Author Archives: derschiffsbauer

Poop Deck – Part 1

When installing this Taffrail… I installed a little 5mm x 2mm stock behind it in order to being back the rear end of it.

I then am putting in these Walnut strips in order to make the Taffrail appear Vertical. Or that’s the plan that is.

(I won’t mention that I kind of messed up with the Taffrail…)

Gluing in 1st of Walnut strips
Making the front part of Poop deck

That piece above?… When I was first opening the kit up, I inadvertently broke it. It’s the front part of the Poop deck. The part that drops down from the Poop deck to the Quarterdeck.

What I’m doing now is gluing two 5mm wide strips together to get 10mm… Then, I’m going to paint it Black and glue it “behind” the Poop deck Strip. Then, I will bolster it some more with a couple of other pieces before gluing it on to the Deck. This part will be the front of the Poop deck.

Gluing in support behind the Quarterdeck Windows

I used the Titebond Translucent Glue for this.

Taffrail

I’m staring work on the Taffrail above the Transom.

Right now, I’m bending it using the bend of the Taffrail as the Jig. Probably will have to keep it there a long while until it’s nice and dried and has the Stern curve in it.

Bending Taffrail on Stern as Jig

Mamoli – Missing Instructions!!!

Okay… I’m happily plugging along. I’m on Step #9 and finishing it up. Onwards to Step #10 Correct?…. WRONG!!!

This kit company Mamoli shorted me the Instructions from #10 through #15!!!… Well, the Instructions are there, in part I suppose. But only in GERMAN!!!

So, now I’m stuck doing Google Translate to Translate all of Step #10 from German to English. There’s some words that didn’t translate over either!

Very annoying.

Translating the German into English! Ugh!
Here’s my translation…

Different Parts of the Decks on Sailing Ships

A ship has a number of different types of decks which are located at different levels and places on the ship. Needless to say, every seafarer working on a ship should be aware of these decks.

Moreover, as there are various names to a generalised concept, it’s necessary for sailors to understand what each deck name and interpretation entails.

1. Poop Deck: Originating from the Latin term for a vessel’s stern-side – Puppis – the poop deck is located on the vessel’s stern. The poop deck is basically used by the vessel’s commanding superiors to observe the work and navigational proceedings. Technically, it is the deck that forms the roof of a cabin built in the aft part of the superstructure of the ship.

2. Main Deck: As the name suggests, the main deck is the primary deck in any vessel. The main deck however is not the topmost deck in a vessel which is referred to as the weather deck. On sailing warships it is usually the deck below the upper deck.

3. Upper Deck: The deck that covers the hull of the vessel from its fore to its aft is the upper deck. It is the topmost deck on a ship. In all vessels, the upper deck is the biggest deck amongst all other decks.

4. Lower Deck: The deck located below the primary or main deck is the lower deck. Generally the lower deck comprises of more than one deck. It is just next to the lowest or orlop deck.

5. Promenade Deck: Promenade refers to taking a lazy stroll in a feasible place like a beach or a park. In a vessel, the promenade deck serves as a place for the voyagers to take a calming and enjoyable walk on the ship, while enjoying the beauty of the oceanic vista. It is generally the area around the superstructure. It can have open railings or can be enclosed in a glass.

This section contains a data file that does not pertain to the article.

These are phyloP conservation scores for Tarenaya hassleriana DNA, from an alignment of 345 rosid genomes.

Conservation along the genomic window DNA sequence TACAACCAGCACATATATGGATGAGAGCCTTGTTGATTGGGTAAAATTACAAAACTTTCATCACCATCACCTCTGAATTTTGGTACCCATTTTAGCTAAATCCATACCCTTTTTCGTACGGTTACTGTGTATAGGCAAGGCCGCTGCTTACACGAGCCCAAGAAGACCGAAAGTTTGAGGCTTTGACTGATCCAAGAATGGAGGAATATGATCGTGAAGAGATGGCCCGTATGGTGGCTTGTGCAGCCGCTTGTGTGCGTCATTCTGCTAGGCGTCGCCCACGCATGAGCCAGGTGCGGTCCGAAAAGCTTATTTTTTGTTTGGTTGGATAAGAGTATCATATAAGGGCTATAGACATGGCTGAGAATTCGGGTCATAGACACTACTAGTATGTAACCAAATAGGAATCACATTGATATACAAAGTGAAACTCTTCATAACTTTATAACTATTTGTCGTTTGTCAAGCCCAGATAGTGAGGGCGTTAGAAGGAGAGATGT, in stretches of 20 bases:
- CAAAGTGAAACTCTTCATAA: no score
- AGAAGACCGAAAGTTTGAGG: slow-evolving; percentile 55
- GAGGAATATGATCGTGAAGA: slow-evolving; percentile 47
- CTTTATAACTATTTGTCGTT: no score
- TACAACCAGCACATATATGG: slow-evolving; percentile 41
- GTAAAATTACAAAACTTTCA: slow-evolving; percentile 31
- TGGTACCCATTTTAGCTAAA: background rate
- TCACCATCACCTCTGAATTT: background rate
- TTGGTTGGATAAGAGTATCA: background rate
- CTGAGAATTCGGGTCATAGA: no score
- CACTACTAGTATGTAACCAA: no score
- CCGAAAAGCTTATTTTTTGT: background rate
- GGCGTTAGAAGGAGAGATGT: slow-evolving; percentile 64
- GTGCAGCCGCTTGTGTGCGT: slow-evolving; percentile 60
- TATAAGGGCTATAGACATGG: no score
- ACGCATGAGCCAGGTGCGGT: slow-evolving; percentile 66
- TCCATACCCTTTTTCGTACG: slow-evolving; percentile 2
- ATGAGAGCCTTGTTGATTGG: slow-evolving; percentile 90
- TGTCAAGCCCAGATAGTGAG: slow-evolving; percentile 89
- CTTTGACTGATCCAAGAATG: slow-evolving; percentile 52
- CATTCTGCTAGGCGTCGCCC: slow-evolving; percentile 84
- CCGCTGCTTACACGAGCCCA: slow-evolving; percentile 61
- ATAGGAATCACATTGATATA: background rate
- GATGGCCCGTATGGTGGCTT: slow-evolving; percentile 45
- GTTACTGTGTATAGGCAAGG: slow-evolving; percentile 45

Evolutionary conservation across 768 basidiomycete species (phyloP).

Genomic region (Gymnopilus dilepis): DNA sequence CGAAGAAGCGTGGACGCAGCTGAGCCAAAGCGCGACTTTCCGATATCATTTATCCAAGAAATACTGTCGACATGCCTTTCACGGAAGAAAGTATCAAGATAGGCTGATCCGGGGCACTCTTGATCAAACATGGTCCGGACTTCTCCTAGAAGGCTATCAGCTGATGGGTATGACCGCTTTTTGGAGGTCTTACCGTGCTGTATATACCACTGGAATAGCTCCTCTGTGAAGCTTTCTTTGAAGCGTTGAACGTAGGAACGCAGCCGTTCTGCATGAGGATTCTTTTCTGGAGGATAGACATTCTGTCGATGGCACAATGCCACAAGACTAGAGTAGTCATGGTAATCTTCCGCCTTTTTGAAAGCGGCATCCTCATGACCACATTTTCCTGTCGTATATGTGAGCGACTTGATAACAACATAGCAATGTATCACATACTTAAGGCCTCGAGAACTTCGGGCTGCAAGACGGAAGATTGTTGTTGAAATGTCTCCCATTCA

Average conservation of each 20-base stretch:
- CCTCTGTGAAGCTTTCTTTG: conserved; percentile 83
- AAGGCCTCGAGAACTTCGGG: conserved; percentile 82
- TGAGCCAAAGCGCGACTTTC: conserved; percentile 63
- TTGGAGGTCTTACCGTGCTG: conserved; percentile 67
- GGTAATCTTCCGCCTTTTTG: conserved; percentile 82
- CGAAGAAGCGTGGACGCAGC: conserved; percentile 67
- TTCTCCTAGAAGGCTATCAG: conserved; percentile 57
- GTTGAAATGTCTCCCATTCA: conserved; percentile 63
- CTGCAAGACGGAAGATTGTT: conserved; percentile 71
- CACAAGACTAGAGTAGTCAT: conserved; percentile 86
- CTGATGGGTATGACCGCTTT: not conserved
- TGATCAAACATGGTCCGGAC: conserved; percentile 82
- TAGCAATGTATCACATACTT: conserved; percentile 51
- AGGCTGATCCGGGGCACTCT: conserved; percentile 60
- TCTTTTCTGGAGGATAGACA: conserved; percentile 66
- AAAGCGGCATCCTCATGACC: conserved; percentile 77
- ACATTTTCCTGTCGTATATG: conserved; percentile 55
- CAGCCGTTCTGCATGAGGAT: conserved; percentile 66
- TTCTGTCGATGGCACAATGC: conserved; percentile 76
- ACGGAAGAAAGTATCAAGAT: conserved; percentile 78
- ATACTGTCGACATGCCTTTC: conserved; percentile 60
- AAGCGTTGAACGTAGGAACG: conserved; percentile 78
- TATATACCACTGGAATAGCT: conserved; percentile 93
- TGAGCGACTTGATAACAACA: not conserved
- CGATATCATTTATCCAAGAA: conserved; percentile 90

6. Tween Deck:  ‘’tween’ is a colloquial abridging of the word ‘between.’ In a ship, the tween deck actually means an empty space separating or between (tween) two other decks in the hull of a vessel.

7. Flush Deck: The deck that extends without any constructional breaks from the frontal part of the ship to the aft is referred to as the flush deck. On such decks there is no raised forecastle or lowered quarterdeck.

8. Weather Deck: A deck that is not roofed and thus is open to the ever-changing weather conditions of the sea is referred to as the weather deck. It is the uppermost deck on the ship which is exposed to the environment.

Main Deck Planking – Midship to Stern

Starting to do the Main Deck from the Midship area back to the Poop Deck on the Stern.

Starting from the middle

As I got to the edge, these Planks that needed custom cutting to fit became more difficult.

Edge Planks

What I normally do is to hold the Plank against the edge and make a Mark at that point. Then, I taper the Plank from that Mark all the way to the end.

I filed out the Main Mast Hole halfway through planking
End cut on Starboard side… This one went in perfectly after the 1st cut!!!
Ugh… I went and covered up the Mizzen Mast Hole forgetting to file it out first!!!

Good thing I remembered it before the glue dried!

Saturday Feb 8, 2020 – 4:35 a.m.

I just completed all the Planking for the Main Weather Deck.

Main Deck Planking – Midship

I decided to create 3 different Posts for the Main Deck Planking.

What I did for the Planking is to divide the Ship into 3 different sections… Forecastle, Midship and the Poop Deck.

It sure makes it easier when you’re trying to line up the Planks having 3 different sections.

Anyway… Here’s the Midship Planking so far…

Notice the Midship aligns differently from the Forecastle… 🤔🤭😲

Notice that I have one long Strip of wood on the Port side of that set of Planks next to the Hatch? I cut it with my Mini Table Saw.

Micro Mark Mini Table Saw

The Glue that I use for Deck Planking is Titebond II and occasionally SuperGlue for repairs.

I find that these Planks in the middle… You can’t really mass produce them as others. Well… You can, but I find that often you have to do a custom fit job so those mass produced planks need to be cut one way or the other.

Anyway, what I’m trying to say is that I Measure, Cut & Scribe each plank individually.